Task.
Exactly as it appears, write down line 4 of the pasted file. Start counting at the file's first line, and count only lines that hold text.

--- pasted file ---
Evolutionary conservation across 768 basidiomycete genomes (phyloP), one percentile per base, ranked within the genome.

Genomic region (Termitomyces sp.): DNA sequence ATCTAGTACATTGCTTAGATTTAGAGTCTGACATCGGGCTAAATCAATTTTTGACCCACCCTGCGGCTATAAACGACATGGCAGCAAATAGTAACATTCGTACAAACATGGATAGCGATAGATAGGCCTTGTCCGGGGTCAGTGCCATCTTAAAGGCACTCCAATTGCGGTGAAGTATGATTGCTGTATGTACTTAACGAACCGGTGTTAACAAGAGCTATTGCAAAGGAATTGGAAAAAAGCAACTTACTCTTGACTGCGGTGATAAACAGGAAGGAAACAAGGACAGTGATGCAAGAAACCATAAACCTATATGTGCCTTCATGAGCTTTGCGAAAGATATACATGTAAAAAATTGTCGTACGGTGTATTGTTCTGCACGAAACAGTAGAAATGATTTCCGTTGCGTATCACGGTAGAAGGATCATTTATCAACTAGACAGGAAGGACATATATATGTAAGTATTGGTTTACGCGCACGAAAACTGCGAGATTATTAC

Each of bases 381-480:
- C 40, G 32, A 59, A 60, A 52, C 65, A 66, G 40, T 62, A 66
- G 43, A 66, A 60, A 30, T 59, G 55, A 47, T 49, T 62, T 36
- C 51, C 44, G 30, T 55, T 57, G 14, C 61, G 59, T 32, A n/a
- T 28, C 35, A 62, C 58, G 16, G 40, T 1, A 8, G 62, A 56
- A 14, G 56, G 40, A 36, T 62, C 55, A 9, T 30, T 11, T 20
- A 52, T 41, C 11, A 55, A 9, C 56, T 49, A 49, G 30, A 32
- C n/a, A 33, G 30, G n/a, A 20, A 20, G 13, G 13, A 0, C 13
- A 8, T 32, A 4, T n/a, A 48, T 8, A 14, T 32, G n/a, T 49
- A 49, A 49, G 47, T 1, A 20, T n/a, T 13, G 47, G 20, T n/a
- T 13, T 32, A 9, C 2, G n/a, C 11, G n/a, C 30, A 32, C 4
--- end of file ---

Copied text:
- C 40, G 32, A 59, A 60, A 52, C 65, A 66, G 40, T 62, A 66